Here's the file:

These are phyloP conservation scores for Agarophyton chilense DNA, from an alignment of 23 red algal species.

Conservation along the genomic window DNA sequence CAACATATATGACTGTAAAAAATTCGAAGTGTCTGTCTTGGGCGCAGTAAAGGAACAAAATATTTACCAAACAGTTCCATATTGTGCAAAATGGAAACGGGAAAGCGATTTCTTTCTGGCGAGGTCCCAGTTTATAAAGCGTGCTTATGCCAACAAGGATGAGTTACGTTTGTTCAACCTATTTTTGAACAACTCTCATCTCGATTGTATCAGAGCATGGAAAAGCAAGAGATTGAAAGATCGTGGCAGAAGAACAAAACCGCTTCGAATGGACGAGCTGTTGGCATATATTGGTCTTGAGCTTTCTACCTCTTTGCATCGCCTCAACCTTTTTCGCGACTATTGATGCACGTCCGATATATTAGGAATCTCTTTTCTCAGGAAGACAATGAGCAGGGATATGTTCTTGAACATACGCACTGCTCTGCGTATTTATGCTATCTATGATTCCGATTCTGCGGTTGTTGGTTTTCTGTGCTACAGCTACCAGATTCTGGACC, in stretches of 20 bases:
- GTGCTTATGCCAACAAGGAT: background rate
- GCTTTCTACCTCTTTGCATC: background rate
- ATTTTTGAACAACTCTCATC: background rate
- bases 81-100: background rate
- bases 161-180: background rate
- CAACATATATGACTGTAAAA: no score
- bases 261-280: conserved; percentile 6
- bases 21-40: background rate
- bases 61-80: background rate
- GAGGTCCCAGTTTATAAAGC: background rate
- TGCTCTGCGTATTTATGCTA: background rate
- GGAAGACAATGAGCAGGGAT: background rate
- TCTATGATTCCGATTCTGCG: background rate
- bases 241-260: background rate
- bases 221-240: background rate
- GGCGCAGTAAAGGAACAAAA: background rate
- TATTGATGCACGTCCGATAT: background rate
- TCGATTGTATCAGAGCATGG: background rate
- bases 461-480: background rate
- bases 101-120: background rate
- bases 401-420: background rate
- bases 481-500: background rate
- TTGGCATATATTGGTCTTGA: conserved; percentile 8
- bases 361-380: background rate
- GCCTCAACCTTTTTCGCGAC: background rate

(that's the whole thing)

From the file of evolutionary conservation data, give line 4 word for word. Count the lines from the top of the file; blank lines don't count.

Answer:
- GCTTTCTACCTCTTTGCATC: background rate